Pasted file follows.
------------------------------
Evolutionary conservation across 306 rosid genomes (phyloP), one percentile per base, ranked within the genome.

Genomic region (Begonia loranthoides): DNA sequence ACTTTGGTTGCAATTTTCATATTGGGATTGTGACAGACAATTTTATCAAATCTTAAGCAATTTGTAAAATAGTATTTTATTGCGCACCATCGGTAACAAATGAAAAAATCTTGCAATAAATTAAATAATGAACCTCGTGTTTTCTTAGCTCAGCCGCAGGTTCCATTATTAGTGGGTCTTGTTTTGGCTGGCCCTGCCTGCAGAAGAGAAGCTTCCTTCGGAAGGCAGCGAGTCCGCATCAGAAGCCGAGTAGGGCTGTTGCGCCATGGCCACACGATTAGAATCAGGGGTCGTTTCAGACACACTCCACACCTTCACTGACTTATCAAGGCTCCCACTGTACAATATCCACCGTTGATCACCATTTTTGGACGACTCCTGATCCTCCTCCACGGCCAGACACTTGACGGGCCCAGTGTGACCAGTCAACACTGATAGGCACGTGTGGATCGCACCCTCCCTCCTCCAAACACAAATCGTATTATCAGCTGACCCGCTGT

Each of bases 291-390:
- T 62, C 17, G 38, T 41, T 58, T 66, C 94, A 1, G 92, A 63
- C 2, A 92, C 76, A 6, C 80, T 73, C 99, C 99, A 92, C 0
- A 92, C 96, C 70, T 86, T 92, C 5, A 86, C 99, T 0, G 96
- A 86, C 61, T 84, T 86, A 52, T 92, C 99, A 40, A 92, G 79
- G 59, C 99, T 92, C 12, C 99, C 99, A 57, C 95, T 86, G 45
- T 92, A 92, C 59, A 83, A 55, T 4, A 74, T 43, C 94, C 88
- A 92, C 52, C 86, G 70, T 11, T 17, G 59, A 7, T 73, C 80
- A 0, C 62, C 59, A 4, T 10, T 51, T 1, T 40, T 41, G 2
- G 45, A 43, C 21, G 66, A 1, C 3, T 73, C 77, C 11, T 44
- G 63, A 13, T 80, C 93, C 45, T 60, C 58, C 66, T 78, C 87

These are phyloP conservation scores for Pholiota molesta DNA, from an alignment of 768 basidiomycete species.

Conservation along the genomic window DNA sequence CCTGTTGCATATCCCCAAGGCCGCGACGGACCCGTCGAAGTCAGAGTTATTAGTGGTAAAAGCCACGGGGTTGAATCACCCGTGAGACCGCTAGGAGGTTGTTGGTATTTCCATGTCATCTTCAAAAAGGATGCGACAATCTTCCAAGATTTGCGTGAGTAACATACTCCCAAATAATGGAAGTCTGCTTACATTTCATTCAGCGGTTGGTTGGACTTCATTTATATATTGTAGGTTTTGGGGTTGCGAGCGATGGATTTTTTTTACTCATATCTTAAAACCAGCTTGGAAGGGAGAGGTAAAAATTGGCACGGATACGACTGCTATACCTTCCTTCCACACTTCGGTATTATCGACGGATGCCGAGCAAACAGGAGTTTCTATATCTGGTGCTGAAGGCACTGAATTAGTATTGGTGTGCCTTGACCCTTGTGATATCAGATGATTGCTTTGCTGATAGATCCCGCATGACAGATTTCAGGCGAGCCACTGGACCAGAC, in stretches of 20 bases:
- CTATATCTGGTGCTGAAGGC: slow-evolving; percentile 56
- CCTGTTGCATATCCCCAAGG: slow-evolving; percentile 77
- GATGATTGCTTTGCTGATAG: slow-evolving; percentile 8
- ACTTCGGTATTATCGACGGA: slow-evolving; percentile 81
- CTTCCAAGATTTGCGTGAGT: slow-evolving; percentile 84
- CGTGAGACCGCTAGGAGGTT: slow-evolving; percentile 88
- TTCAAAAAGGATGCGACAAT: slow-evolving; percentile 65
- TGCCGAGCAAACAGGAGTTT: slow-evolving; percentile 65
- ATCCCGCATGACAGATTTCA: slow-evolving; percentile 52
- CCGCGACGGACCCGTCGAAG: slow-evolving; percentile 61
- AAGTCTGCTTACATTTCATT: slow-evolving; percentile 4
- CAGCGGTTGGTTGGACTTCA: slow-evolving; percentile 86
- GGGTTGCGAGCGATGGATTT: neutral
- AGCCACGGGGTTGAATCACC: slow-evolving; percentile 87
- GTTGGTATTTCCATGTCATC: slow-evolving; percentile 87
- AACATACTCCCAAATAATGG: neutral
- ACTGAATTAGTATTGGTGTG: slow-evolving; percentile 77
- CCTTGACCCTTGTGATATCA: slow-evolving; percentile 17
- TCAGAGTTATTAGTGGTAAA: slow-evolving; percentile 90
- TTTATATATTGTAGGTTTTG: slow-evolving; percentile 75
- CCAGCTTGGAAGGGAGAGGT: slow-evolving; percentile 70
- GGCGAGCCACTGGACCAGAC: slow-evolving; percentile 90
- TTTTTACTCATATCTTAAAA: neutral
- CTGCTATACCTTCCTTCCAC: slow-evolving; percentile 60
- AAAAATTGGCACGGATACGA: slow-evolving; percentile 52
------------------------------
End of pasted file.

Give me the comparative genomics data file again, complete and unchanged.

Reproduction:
Evolutionary conservation across 306 rosid genomes (phyloP), one percentile per base, ranked within the genome.

Genomic region (Begonia loranthoides): DNA sequence ACTTTGGTTGCAATTTTCATATTGGGATTGTGACAGACAATTTTATCAAATCTTAAGCAATTTGTAAAATAGTATTTTATTGCGCACCATCGGTAACAAATGAAAAAATCTTGCAATAAATTAAATAATGAACCTCGTGTTTTCTTAGCTCAGCCGCAGGTTCCATTATTAGTGGGTCTTGTTTTGGCTGGCCCTGCCTGCAGAAGAGAAGCTTCCTTCGGAAGGCAGCGAGTCCGCATCAGAAGCCGAGTAGGGCTGTTGCGCCATGGCCACACGATTAGAATCAGGGGTCGTTTCAGACACACTCCACACCTTCACTGACTTATCAAGGCTCCCACTGTACAATATCCACCGTTGATCACCATTTTTGGACGACTCCTGATCCTCCTCCACGGCCAGACACTTGACGGGCCCAGTGTGACCAGTCAACACTGATAGGCACGTGTGGATCGCACCCTCCCTCCTCCAAACACAAATCGTATTATCAGCTGACCCGCTGT

Each of bases 291-390:
- T 62, C 17, G 38, T 41, T 58, T 66, C 94, A 1, G 92, A 63
- C 2, A 92, C 76, A 6, C 80, T 73, C 99, C 99, A 92, C 0
- A 92, C 96, C 70, T 86, T 92, C 5, A 86, C 99, T 0, G 96
- A 86, C 61, T 84, T 86, A 52, T 92, C 99, A 40, A 92, G 79
- G 59, C 99, T 92, C 12, C 99, C 99, A 57, C 95, T 86, G 45
- T 92, A 92, C 59, A 83, A 55, T 4, A 74, T 43, C 94, C 88
- A 92, C 52, C 86, G 70, T 11, T 17, G 59, A 7, T 73, C 80
- A 0, C 62, C 59, A 4, T 10, T 51, T 1, T 40, T 41, G 2
- G 45, A 43, C 21, G 66, A 1, C 3, T 73, C 77, C 11, T 44
- G 63, A 13, T 80, C 93, C 45, T 60, C 58, C 66, T 78, C 87

These are phyloP conservation scores for Pholiota molesta DNA, from an alignment of 768 basidiomycete species.

Conservation along the genomic window DNA sequence CCTGTTGCATATCCCCAAGGCCGCGACGGACCCGTCGAAGTCAGAGTTATTAGTGGTAAAAGCCACGGGGTTGAATCACCCGTGAGACCGCTAGGAGGTTGTTGGTATTTCCATGTCATCTTCAAAAAGGATGCGACAATCTTCCAAGATTTGCGTGAGTAACATACTCCCAAATAATGGAAGTCTGCTTACATTTCATTCAGCGGTTGGTTGGACTTCATTTATATATTGTAGGTTTTGGGGTTGCGAGCGATGGATTTTTTTTACTCATATCTTAAAACCAGCTTGGAAGGGAGAGGTAAAAATTGGCACGGATACGACTGCTATACCTTCCTTCCACACTTCGGTATTATCGACGGATGCCGAGCAAACAGGAGTTTCTATATCTGGTGCTGAAGGCACTGAATTAGTATTGGTGTGCCTTGACCCTTGTGATATCAGATGATTGCTTTGCTGATAGATCCCGCATGACAGATTTCAGGCGAGCCACTGGACCAGAC, in stretches of 20 bases:
- CTATATCTGGTGCTGAAGGC: slow-evolving; percentile 56
- CCTGTTGCATATCCCCAAGG: slow-evolving; percentile 77
- GATGATTGCTTTGCTGATAG: slow-evolving; percentile 8
- ACTTCGGTATTATCGACGGA: slow-evolving; percentile 81
- CTTCCAAGATTTGCGTGAGT: slow-evolving; percentile 84
- CGTGAGACCGCTAGGAGGTT: slow-evolving; percentile 88
- TTCAAAAAGGATGCGACAAT: slow-evolving; percentile 65
- TGCCGAGCAAACAGGAGTTT: slow-evolving; percentile 65
- ATCCCGCATGACAGATTTCA: slow-evolving; percentile 52
- CCGCGACGGACCCGTCGAAG: slow-evolving; percentile 61
- AAGTCTGCTTACATTTCATT: slow-evolving; percentile 4
- CAGCGGTTGGTTGGACTTCA: slow-evolving; percentile 86
- GGGTTGCGAGCGATGGATTT: neutral
- AGCCACGGGGTTGAATCACC: slow-evolving; percentile 87
- GTTGGTATTTCCATGTCATC: slow-evolving; percentile 87
- AACATACTCCCAAATAATGG: neutral
- ACTGAATTAGTATTGGTGTG: slow-evolving; percentile 77
- CCTTGACCCTTGTGATATCA: slow-evolving; percentile 17
- TCAGAGTTATTAGTGGTAAA: slow-evolving; percentile 90
- TTTATATATTGTAGGTTTTG: slow-evolving; percentile 75
- CCAGCTTGGAAGGGAGAGGT: slow-evolving; percentile 70
- GGCGAGCCACTGGACCAGAC: slow-evolving; percentile 90
- TTTTTACTCATATCTTAAAA: neutral
- CTGCTATACCTTCCTTCCAC: slow-evolving; percentile 60
- AAAAATTGGCACGGATACGA: slow-evolving; percentile 52